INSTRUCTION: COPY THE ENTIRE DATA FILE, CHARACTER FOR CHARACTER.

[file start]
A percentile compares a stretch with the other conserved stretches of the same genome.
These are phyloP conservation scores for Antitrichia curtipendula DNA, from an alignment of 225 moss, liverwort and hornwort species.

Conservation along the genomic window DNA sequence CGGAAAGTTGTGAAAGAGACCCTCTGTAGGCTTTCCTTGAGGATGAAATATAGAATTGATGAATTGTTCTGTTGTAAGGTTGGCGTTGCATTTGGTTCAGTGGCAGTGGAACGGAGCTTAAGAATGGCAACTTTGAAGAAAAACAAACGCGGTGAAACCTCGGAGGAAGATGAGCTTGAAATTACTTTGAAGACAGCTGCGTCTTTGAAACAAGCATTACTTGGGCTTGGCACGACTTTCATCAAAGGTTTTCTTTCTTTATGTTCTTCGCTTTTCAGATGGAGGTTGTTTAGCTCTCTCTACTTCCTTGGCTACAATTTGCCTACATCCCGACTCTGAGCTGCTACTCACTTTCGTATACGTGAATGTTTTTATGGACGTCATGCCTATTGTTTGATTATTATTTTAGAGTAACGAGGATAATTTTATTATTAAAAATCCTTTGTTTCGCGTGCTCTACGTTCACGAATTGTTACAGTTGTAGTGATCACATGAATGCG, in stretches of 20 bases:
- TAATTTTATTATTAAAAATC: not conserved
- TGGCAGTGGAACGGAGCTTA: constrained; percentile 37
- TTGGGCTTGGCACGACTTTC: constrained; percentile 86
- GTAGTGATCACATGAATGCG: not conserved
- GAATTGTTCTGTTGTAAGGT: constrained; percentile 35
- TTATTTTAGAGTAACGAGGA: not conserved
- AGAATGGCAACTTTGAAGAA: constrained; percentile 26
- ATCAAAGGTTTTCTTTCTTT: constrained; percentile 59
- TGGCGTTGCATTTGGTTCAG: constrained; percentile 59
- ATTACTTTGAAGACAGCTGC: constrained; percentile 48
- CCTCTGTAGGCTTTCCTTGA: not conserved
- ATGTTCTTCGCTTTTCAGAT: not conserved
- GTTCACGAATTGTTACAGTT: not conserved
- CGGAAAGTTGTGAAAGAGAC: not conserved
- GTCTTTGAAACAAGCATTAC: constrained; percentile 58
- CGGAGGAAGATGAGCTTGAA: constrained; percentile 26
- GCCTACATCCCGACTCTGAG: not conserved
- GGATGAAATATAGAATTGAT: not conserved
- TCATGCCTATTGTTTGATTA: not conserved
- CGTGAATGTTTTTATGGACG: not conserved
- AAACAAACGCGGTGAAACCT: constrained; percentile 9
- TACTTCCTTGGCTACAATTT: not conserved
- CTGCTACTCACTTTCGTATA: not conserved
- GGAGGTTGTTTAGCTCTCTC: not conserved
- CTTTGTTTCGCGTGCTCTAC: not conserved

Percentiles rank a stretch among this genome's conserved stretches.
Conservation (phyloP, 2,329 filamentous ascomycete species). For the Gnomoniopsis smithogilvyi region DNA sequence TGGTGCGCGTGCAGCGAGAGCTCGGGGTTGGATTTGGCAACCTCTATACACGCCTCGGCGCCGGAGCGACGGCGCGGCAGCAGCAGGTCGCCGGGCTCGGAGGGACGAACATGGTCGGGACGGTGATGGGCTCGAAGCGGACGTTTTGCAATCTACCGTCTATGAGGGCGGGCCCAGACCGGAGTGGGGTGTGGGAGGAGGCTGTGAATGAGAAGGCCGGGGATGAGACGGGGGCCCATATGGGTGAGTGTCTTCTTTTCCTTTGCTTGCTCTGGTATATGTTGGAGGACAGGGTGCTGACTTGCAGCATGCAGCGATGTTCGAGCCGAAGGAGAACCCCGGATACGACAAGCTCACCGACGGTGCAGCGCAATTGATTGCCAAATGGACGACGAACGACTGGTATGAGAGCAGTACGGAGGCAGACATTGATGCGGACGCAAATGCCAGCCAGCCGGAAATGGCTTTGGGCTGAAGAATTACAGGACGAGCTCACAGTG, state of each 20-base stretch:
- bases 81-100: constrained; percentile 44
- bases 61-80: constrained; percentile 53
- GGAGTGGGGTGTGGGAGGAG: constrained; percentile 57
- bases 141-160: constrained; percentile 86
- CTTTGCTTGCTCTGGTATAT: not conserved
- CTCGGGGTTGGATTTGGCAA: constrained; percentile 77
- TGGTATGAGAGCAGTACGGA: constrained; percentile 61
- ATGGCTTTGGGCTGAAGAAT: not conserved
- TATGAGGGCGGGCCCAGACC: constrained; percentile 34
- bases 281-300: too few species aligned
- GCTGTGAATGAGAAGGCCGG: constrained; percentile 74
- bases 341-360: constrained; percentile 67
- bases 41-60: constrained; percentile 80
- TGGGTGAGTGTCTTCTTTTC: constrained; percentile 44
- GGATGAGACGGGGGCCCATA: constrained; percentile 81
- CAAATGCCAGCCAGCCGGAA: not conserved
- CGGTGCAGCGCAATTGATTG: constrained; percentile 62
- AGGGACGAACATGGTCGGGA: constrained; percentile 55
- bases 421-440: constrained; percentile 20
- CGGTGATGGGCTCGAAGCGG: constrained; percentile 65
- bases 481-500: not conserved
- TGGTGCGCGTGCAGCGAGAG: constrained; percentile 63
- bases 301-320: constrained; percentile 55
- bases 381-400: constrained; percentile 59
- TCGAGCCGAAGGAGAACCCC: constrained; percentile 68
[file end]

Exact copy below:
A percentile compares a stretch with the other conserved stretches of the same genome.
These are phyloP conservation scores for Antitrichia curtipendula DNA, from an alignment of 225 moss, liverwort and hornwort species.

Conservation along the genomic window DNA sequence CGGAAAGTTGTGAAAGAGACCCTCTGTAGGCTTTCCTTGAGGATGAAATATAGAATTGATGAATTGTTCTGTTGTAAGGTTGGCGTTGCATTTGGTTCAGTGGCAGTGGAACGGAGCTTAAGAATGGCAACTTTGAAGAAAAACAAACGCGGTGAAACCTCGGAGGAAGATGAGCTTGAAATTACTTTGAAGACAGCTGCGTCTTTGAAACAAGCATTACTTGGGCTTGGCACGACTTTCATCAAAGGTTTTCTTTCTTTATGTTCTTCGCTTTTCAGATGGAGGTTGTTTAGCTCTCTCTACTTCCTTGGCTACAATTTGCCTACATCCCGACTCTGAGCTGCTACTCACTTTCGTATACGTGAATGTTTTTATGGACGTCATGCCTATTGTTTGATTATTATTTTAGAGTAACGAGGATAATTTTATTATTAAAAATCCTTTGTTTCGCGTGCTCTACGTTCACGAATTGTTACAGTTGTAGTGATCACATGAATGCG, in stretches of 20 bases:
- TAATTTTATTATTAAAAATC: not conserved
- TGGCAGTGGAACGGAGCTTA: constrained; percentile 37
- TTGGGCTTGGCACGACTTTC: constrained; percentile 86
- GTAGTGATCACATGAATGCG: not conserved
- GAATTGTTCTGTTGTAAGGT: constrained; percentile 35
- TTATTTTAGAGTAACGAGGA: not conserved
- AGAATGGCAACTTTGAAGAA: constrained; percentile 26
- ATCAAAGGTTTTCTTTCTTT: constrained; percentile 59
- TGGCGTTGCATTTGGTTCAG: constrained; percentile 59
- ATTACTTTGAAGACAGCTGC: constrained; percentile 48
- CCTCTGTAGGCTTTCCTTGA: not conserved
- ATGTTCTTCGCTTTTCAGAT: not conserved
- GTTCACGAATTGTTACAGTT: not conserved
- CGGAAAGTTGTGAAAGAGAC: not conserved
- GTCTTTGAAACAAGCATTAC: constrained; percentile 58
- CGGAGGAAGATGAGCTTGAA: constrained; percentile 26
- GCCTACATCCCGACTCTGAG: not conserved
- GGATGAAATATAGAATTGAT: not conserved
- TCATGCCTATTGTTTGATTA: not conserved
- CGTGAATGTTTTTATGGACG: not conserved
- AAACAAACGCGGTGAAACCT: constrained; percentile 9
- TACTTCCTTGGCTACAATTT: not conserved
- CTGCTACTCACTTTCGTATA: not conserved
- GGAGGTTGTTTAGCTCTCTC: not conserved
- CTTTGTTTCGCGTGCTCTAC: not conserved

Percentiles rank a stretch among this genome's conserved stretches.
Conservation (phyloP, 2,329 filamentous ascomycete species). For the Gnomoniopsis smithogilvyi region DNA sequence TGGTGCGCGTGCAGCGAGAGCTCGGGGTTGGATTTGGCAACCTCTATACACGCCTCGGCGCCGGAGCGACGGCGCGGCAGCAGCAGGTCGCCGGGCTCGGAGGGACGAACATGGTCGGGACGGTGATGGGCTCGAAGCGGACGTTTTGCAATCTACCGTCTATGAGGGCGGGCCCAGACCGGAGTGGGGTGTGGGAGGAGGCTGTGAATGAGAAGGCCGGGGATGAGACGGGGGCCCATATGGGTGAGTGTCTTCTTTTCCTTTGCTTGCTCTGGTATATGTTGGAGGACAGGGTGCTGACTTGCAGCATGCAGCGATGTTCGAGCCGAAGGAGAACCCCGGATACGACAAGCTCACCGACGGTGCAGCGCAATTGATTGCCAAATGGACGACGAACGACTGGTATGAGAGCAGTACGGAGGCAGACATTGATGCGGACGCAAATGCCAGCCAGCCGGAAATGGCTTTGGGCTGAAGAATTACAGGACGAGCTCACAGTG, state of each 20-base stretch:
- bases 81-100: constrained; percentile 44
- bases 61-80: constrained; percentile 53
- GGAGTGGGGTGTGGGAGGAG: constrained; percentile 57
- bases 141-160: constrained; percentile 86
- CTTTGCTTGCTCTGGTATAT: not conserved
- CTCGGGGTTGGATTTGGCAA: constrained; percentile 77
- TGGTATGAGAGCAGTACGGA: constrained; percentile 61
- ATGGCTTTGGGCTGAAGAAT: not conserved
- TATGAGGGCGGGCCCAGACC: constrained; percentile 34
- bases 281-300: too few species aligned
- GCTGTGAATGAGAAGGCCGG: constrained; percentile 74
- bases 341-360: constrained; percentile 67
- bases 41-60: constrained; percentile 80
- TGGGTGAGTGTCTTCTTTTC: constrained; percentile 44
- GGATGAGACGGGGGCCCATA: constrained; percentile 81
- CAAATGCCAGCCAGCCGGAA: not conserved
- CGGTGCAGCGCAATTGATTG: constrained; percentile 62
- AGGGACGAACATGGTCGGGA: constrained; percentile 55
- bases 421-440: constrained; percentile 20
- CGGTGATGGGCTCGAAGCGG: constrained; percentile 65
- bases 481-500: not conserved
- TGGTGCGCGTGCAGCGAGAG: constrained; percentile 63
- bases 301-320: constrained; percentile 55
- bases 381-400: constrained; percentile 59
- TCGAGCCGAAGGAGAACCCC: constrained; percentile 68